Raspberry PID: Building a Real-Time Metro Arrival Board with Raspberry Pi and LEDs


When I'm leaving my apartment to ride the Metro, I often wish I could quickly know whether there's an incoming train worth hurrying to catch. I could pull up one of the DC Metro apps and look up my stop, but that process is annoying. To give myself at-a-glance access to train arrival predictions for Ballston station, I built a real-time PID (Passenger Information Display) for my apartment using a Raspberry Pi and 7-segment LEDs. I call it "Raspberry PID," and here's how I made it.

Set Up Raspberry Pi

I used a Raspberry Pi 2 Model B running NOOBS/Raspian.

Solder LED Displays to their I2C Backpacks

The 4-digit 7-segment LEDs from Adafruit come with an I2C backpack that is easy to interface with from the Pi. I first soldered the displays to the backpacks, and then I soldered the address-adjust pins. I used 4 displays, and by soldering the address jumpers I was able to identify each backpack uniquely (0x70, 0x71, 0x72, 0x73) so they could all run off a single I2C bus. This was my first time soldering, so a #SolderSelfie was obligatory.

Design the Layout

The layout I designed is specifically tailored to my uses. The first row is for westbound Orange trains going to CustomInk, where I work, labeled with our octopus mascot Inky. The second row is for Orange and Silver trains traveling downtown. Printed copies of the Illustrator file were perfect guides for precise cuts.

Connect LED Displays to Pi via Breadboard

Currently, I have the displays connected to Pi through a regular breadboard, but I will eventually solder everything in place using a perma-proto breadboard.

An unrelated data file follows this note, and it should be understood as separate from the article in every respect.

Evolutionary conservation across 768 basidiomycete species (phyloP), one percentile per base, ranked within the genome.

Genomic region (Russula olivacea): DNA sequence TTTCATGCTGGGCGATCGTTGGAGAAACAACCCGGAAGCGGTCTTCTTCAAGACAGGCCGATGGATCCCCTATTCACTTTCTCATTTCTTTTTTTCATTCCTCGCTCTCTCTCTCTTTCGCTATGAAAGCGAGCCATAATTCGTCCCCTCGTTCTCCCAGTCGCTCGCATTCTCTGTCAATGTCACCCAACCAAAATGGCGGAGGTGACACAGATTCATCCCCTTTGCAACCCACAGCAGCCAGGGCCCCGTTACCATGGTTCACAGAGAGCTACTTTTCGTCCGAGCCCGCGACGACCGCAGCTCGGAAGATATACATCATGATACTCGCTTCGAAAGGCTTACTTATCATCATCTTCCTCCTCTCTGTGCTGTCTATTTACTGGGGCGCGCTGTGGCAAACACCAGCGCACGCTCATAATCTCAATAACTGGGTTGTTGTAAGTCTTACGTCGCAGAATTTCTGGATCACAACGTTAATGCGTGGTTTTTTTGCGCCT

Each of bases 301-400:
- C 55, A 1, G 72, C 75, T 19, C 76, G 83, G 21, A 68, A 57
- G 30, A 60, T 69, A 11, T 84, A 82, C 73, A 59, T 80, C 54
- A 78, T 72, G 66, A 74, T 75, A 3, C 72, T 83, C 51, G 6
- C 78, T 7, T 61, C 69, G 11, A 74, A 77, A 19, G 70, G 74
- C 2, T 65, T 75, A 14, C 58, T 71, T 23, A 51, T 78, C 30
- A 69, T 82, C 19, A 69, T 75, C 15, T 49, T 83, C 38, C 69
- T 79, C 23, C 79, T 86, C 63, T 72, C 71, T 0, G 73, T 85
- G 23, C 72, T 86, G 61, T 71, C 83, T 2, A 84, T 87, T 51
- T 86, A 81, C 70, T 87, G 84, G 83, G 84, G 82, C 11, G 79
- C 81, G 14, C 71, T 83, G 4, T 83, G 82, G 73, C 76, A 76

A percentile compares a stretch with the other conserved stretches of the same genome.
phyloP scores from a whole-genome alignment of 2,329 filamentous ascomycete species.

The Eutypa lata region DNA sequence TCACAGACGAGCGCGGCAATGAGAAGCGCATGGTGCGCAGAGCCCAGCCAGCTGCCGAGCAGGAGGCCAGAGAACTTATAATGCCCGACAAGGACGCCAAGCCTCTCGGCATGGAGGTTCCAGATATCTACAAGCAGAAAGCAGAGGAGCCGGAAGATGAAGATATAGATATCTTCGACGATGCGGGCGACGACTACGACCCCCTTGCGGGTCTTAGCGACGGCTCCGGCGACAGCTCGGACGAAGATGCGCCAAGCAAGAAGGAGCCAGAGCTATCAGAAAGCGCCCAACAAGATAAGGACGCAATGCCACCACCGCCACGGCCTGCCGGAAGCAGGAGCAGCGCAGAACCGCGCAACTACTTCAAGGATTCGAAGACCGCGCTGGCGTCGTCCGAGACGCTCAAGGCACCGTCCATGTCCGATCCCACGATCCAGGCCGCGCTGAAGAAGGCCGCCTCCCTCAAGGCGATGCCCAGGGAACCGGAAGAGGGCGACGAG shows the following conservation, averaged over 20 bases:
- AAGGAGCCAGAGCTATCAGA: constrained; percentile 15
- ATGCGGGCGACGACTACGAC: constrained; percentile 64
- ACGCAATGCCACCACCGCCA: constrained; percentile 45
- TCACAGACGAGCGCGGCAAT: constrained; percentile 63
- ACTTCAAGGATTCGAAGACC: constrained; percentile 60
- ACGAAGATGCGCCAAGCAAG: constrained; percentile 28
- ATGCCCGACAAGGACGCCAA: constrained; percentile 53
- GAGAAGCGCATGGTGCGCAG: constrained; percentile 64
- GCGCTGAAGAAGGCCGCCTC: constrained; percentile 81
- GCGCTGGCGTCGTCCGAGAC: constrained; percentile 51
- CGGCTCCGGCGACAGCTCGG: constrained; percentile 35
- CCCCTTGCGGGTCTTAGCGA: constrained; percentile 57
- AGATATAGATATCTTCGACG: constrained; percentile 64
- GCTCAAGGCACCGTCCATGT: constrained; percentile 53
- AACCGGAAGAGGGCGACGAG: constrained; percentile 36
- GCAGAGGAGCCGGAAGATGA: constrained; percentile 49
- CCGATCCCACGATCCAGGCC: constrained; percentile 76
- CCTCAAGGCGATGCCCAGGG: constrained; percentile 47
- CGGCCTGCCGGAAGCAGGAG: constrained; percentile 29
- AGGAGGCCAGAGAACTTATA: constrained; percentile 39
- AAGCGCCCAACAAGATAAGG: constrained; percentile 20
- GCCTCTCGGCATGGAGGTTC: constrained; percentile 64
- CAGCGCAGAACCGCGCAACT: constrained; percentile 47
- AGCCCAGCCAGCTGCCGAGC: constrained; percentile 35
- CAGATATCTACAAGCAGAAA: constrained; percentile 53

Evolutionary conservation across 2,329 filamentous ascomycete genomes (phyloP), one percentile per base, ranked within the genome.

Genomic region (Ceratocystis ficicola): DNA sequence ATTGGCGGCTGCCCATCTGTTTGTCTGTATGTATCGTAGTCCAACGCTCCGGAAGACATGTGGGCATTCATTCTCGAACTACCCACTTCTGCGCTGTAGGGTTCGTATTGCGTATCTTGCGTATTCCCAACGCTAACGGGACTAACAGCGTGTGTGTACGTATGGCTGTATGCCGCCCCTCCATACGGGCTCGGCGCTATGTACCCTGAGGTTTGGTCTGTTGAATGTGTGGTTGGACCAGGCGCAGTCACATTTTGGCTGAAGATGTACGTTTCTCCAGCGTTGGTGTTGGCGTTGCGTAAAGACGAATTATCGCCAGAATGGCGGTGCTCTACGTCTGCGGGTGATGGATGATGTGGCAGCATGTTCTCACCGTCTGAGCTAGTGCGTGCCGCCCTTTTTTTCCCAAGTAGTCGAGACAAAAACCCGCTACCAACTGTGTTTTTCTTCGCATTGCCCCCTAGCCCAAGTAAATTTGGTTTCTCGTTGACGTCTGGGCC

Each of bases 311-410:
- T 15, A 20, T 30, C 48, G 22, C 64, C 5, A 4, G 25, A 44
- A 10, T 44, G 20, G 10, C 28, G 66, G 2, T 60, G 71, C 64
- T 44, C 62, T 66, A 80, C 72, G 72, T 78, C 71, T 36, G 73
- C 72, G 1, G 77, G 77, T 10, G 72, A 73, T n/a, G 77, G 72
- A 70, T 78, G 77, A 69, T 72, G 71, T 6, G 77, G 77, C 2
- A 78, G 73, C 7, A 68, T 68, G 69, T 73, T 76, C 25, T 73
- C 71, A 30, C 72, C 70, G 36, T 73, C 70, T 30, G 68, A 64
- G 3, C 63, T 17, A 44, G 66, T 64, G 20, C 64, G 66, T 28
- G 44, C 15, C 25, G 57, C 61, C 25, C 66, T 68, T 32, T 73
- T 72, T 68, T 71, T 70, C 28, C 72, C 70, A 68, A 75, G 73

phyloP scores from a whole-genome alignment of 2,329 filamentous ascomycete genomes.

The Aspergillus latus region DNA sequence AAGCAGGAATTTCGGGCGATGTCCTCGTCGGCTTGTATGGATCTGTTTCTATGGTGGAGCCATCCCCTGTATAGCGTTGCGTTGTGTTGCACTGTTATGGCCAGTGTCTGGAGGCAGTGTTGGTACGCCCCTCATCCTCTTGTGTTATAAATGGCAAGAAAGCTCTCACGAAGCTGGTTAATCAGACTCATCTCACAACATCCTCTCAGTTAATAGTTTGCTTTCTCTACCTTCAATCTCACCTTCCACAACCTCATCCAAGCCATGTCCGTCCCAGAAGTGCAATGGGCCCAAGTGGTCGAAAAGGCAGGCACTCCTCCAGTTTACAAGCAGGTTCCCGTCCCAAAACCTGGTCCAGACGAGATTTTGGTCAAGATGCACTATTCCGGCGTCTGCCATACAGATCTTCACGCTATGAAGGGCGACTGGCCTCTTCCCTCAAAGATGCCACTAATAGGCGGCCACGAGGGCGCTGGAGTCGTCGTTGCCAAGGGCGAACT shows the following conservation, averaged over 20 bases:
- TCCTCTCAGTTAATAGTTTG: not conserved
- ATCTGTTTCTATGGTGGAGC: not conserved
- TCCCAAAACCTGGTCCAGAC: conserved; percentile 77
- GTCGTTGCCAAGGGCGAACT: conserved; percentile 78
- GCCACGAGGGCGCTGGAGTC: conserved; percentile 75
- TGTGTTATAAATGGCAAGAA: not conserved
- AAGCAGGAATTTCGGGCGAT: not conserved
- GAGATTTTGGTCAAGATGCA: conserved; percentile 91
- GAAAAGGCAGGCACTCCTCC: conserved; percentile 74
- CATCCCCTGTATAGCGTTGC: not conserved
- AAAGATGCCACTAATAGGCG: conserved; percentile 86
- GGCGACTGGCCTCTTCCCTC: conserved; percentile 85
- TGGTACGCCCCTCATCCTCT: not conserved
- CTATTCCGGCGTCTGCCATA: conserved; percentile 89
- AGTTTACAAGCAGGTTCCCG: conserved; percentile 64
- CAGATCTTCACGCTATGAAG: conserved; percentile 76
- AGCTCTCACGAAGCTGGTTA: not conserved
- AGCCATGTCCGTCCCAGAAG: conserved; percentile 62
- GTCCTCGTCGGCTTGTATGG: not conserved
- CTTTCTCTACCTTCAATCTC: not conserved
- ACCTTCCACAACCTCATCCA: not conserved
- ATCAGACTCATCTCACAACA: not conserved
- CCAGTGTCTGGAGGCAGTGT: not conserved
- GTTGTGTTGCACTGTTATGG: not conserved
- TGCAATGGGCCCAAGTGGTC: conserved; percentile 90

Assemble the Frame

This 5x7 deep-box frame from Target was perfect for this project. The LED displays fit snugly into the gaps of the foam board, and in front of that, a black mat masks the digits that aren't in use (the 3rd and 6th of each row). Right now all my wires hang out the back, but I plan to get everything self-contained within the frame boundaries so that only the power cord sticks out through a small hole in the frame backing.


The train data comes from WMATA's Rail Prediction API and the Pi connects to the Internet through a mini WiFi adapter (USB). On top of Adafruit's Python library for Raspberry Pi, I wrote a script that retrieves train data every 20 seconds, filters and formats it, and then prints it out to the LEDs. I modified the Pi's /etc/rc.local file to run the script on load, so the board fires up whenever the Pi is turned on.

That's it! Never again will I wolf down my cereal and sprint to the train, only to have to wait ten minutes on the platform.

Supplies and Cost

For the actual device

Raspberry Pi $45
4 7-Segment Displays $44
MicroSD Card $13
WiFi Adapter $12
Power Cord $12
Picture Frame $12
Breadboard $6
Foam Board $3
Total $147

Equipment that I can use again for future projects

Soldering Station $38
Wires $14
Solder $9
Diagonal Cutters $7
Pliers $3
Total $71

I presented this project at the Transportation Techies Meetup group in Arlington, VA on June 18, 2015. Slides here.